/* we need a termios structure to clear the HUPCL bit */
struct termios tio;

int main(int argc, char *argv[])
int fd;
int status;

if (argc != 4)
printf("Usage: setSerialSignal port DTR RTS\n");
printf("Usage: setSerialSignal /dev/ttyS0|/dev/ttyS1 0|1 0|1\n");
exit( 1 );

if ((fd = open(argv[1],O_RDWR)) < 0)
printf("Couldn't open %s\n",argv[1]);
tcgetattr(fd, &tio); /* get the termio information */
tio.c_cflag &= ~HUPCL; /* clear the HUPCL bit */
tcsetattr(fd, TCSANOW, &tio); /* set the termio information */

ioctl(fd, TIOCMGET, &status); /* get the serial port status */

if ( argv[2][0] == '1' ) /* set the DTR line */
status &= ~TIOCM_DTR;
status |= TIOCM_DTR;

if ( argv[3][0] == '1' ) /* set the RTS line */
status &= ~TIOCM_RTS;
status |= TIOCM_RTS;

ioctl(fd, TIOCMSET, &status); /* set the serial port status */

close(fd); /* close the device file */

Sending signals
Compile the program setSerialSignal and make it executable. Below listed signals are described to open and close the shutter:

setSerialSignal /dev/ttyS0 1 0

Clear DTR
setSerialSignal /dev/ttyS0 0 0

setSerialSignal /dev/ttyS0 0 1

Clear RTS
setSerialSignal /dev/ttyS0 1 1

Shutter opens at DTR and closes at RTS.

Shell script for remote shooting
To automate the process of taking pictures, it is suitable to use the bash script written by Eugeni Romas aka BrainBug. Here is the modified code:


for i in `seq $3`; do
setSerialSignal /dev/ttyUSB0 0 0 &&
sleep $1 && setSerialSignal /dev/ttyUSB0 0 1 &&
sleep 0.3 && setSerialSignal /dev/ttyUSB0 0 0 &&
sleep $2 && setSerialSignal /dev/ttyUSB0 1 1 && echo "One more image captured!" &&
sleep $4;


echo "Done!"

Script parameters:

1: shutter opening delay
2: exposure time, in seconds
3: amount of shots
4: delay between shots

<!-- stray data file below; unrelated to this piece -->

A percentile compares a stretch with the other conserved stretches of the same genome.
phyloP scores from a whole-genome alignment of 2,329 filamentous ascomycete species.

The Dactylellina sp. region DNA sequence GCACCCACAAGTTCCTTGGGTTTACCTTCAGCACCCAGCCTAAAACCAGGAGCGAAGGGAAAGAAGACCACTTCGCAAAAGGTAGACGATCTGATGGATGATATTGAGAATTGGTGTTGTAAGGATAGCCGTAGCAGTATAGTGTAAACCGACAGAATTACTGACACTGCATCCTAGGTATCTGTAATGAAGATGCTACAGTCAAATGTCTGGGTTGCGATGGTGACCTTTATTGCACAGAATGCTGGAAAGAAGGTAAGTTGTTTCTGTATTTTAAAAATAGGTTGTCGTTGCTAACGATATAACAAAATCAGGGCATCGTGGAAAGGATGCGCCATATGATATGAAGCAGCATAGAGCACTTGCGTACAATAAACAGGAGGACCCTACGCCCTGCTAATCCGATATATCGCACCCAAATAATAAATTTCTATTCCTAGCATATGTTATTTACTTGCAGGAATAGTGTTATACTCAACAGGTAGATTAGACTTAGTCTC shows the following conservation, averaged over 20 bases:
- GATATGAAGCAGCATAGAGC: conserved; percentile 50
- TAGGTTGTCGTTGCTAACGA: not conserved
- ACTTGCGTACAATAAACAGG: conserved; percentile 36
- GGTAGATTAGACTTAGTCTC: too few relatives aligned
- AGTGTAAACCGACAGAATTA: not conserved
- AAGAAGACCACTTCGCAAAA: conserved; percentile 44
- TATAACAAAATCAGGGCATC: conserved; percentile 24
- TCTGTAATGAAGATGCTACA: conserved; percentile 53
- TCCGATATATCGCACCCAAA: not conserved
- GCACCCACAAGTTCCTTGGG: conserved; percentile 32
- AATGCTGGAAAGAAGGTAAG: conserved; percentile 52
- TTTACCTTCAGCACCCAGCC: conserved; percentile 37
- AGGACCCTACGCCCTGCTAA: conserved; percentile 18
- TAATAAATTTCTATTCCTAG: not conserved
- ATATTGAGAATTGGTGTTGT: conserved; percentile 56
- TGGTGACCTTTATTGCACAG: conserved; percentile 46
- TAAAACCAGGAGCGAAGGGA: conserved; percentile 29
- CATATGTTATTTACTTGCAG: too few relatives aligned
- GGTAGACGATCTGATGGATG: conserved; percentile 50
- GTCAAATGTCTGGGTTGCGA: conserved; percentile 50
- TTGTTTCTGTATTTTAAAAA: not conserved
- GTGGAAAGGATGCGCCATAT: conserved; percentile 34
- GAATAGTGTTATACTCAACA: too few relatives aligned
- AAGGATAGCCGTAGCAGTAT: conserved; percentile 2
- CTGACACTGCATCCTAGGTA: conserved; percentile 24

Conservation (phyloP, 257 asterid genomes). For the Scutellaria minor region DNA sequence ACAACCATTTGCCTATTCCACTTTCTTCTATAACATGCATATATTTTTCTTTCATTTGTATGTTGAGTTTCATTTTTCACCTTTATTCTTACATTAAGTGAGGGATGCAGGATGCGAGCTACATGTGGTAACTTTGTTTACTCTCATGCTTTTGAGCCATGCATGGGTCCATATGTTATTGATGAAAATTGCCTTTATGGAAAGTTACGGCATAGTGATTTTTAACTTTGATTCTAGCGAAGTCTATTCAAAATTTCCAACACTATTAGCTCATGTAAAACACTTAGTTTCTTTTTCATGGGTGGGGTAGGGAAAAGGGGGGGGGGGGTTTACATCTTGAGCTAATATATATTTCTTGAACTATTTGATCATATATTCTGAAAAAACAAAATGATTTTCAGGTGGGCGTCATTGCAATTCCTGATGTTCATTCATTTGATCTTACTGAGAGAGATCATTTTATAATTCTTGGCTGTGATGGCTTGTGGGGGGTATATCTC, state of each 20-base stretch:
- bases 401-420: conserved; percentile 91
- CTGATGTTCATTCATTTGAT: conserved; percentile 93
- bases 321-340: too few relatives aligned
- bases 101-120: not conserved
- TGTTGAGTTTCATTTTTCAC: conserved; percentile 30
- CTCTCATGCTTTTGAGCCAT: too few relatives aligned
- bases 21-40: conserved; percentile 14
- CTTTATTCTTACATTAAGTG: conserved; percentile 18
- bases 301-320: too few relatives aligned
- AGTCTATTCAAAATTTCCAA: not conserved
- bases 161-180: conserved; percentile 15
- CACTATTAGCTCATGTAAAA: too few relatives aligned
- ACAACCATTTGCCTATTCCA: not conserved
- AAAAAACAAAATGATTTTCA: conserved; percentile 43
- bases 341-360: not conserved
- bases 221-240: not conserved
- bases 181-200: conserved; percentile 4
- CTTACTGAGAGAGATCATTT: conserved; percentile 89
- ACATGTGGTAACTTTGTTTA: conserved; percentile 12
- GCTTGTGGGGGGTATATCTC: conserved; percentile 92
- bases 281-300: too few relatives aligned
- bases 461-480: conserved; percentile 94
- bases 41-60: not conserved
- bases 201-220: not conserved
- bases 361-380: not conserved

make_captures 4 60 30 2
Script can work with USB-COM adaptor and you need to edit it if you have different port.

How does it work
Remote shooting wire is ready, inserting USB-COM adapter with wire and next:
  • Turn on the camera, set BULB mode, set aperture size and ISO speed.
  • Insert jack in the camera, another end of the wire insert in COM-USB adapter.
  • Look at dmesg log files: kernel must recognize chip and write something like this:
usb 2-1: new full speed USB device using uhci_hcd and address 2
usb 2-1: configuration #1 chosen from 1 choice
drivers/usb/serial/usb-serial.c: USB Serial support registered for pl2303
pl2303 2-1:1.0: pl2303 converter detected
usb 2-1: pl2303 converter now attached to ttyUSB0
usbcore: registered new interface driver pl2303
drivers/usb/serial/pl2303.c: Prolific PL2303 USB to serial adaptor driver
  • Now you can take pictures:
    make_capture 1 5 2 3
Here we making 2 images with 5 second exposure, the delay between shots is 3 seconds, the delay for shutter's lift 1 second.

I would like to express my gratitude to:
  • Michael A. Covington for his original article "Building a Cable Release and Serial-Port Cable for the Canon EOS 300D Digital Rebel".
  • Eugeni Romas aka BrainBug for link to the original post and discussion.
  • Anton aka NTRNO for searching key posts at Astrophorum.
  • Alexey Ropjanoi, who experimentally found out problem and eliminated it, proposing new scheme for shooting.
And I deeply thankful to my colleagues of the Solid State Physics department, Moscow Engineer Physics Institute, Russia.